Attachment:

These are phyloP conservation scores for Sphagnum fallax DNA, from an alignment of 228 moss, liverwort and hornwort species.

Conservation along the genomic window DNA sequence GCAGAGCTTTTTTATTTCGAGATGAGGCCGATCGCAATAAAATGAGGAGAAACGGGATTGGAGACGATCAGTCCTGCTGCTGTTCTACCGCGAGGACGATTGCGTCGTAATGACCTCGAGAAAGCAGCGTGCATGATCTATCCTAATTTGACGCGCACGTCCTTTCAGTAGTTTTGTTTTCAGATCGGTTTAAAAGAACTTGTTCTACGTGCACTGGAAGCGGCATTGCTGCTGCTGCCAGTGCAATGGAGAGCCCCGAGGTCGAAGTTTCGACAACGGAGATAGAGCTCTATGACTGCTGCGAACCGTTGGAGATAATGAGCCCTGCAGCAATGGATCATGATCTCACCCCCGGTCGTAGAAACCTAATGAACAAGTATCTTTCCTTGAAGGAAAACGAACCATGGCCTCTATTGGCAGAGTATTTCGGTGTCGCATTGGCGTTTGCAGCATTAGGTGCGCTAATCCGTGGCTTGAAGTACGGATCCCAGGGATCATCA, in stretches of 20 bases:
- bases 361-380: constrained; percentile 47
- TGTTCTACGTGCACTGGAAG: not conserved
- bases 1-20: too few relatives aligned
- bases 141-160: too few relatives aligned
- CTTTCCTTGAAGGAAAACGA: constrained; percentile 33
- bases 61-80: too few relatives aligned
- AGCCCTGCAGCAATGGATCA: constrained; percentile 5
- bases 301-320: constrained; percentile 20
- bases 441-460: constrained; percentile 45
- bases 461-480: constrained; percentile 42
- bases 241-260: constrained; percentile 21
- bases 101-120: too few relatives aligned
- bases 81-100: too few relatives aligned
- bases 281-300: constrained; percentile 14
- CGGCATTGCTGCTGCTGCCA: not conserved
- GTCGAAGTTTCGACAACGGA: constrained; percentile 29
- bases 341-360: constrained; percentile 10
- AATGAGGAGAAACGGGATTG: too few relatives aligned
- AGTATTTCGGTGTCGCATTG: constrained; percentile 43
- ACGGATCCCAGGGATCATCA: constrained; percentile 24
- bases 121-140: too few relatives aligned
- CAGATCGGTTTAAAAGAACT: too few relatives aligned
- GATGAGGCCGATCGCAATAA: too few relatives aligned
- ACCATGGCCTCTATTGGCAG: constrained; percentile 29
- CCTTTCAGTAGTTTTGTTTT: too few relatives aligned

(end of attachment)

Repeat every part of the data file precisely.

These are phyloP conservation scores for Sphagnum fallax DNA, from an alignment of 228 moss, liverwort and hornwort species.

Conservation along the genomic window DNA sequence GCAGAGCTTTTTTATTTCGAGATGAGGCCGATCGCAATAAAATGAGGAGAAACGGGATTGGAGACGATCAGTCCTGCTGCTGTTCTACCGCGAGGACGATTGCGTCGTAATGACCTCGAGAAAGCAGCGTGCATGATCTATCCTAATTTGACGCGCACGTCCTTTCAGTAGTTTTGTTTTCAGATCGGTTTAAAAGAACTTGTTCTACGTGCACTGGAAGCGGCATTGCTGCTGCTGCCAGTGCAATGGAGAGCCCCGAGGTCGAAGTTTCGACAACGGAGATAGAGCTCTATGACTGCTGCGAACCGTTGGAGATAATGAGCCCTGCAGCAATGGATCATGATCTCACCCCCGGTCGTAGAAACCTAATGAACAAGTATCTTTCCTTGAAGGAAAACGAACCATGGCCTCTATTGGCAGAGTATTTCGGTGTCGCATTGGCGTTTGCAGCATTAGGTGCGCTAATCCGTGGCTTGAAGTACGGATCCCAGGGATCATCA, in stretches of 20 bases:
- bases 361-380: constrained; percentile 47
- TGTTCTACGTGCACTGGAAG: not conserved
- bases 1-20: too few relatives aligned
- bases 141-160: too few relatives aligned
- CTTTCCTTGAAGGAAAACGA: constrained; percentile 33
- bases 61-80: too few relatives aligned
- AGCCCTGCAGCAATGGATCA: constrained; percentile 5
- bases 301-320: constrained; percentile 20
- bases 441-460: constrained; percentile 45
- bases 461-480: constrained; percentile 42
- bases 241-260: constrained; percentile 21
- bases 101-120: too few relatives aligned
- bases 81-100: too few relatives aligned
- bases 281-300: constrained; percentile 14
- CGGCATTGCTGCTGCTGCCA: not conserved
- GTCGAAGTTTCGACAACGGA: constrained; percentile 29
- bases 341-360: constrained; percentile 10
- AATGAGGAGAAACGGGATTG: too few relatives aligned
- AGTATTTCGGTGTCGCATTG: constrained; percentile 43
- ACGGATCCCAGGGATCATCA: constrained; percentile 24
- bases 121-140: too few relatives aligned
- CAGATCGGTTTAAAAGAACT: too few relatives aligned
- GATGAGGCCGATCGCAATAA: too few relatives aligned
- ACCATGGCCTCTATTGGCAG: constrained; percentile 29
- CCTTTCAGTAGTTTTGTTTT: too few relatives aligned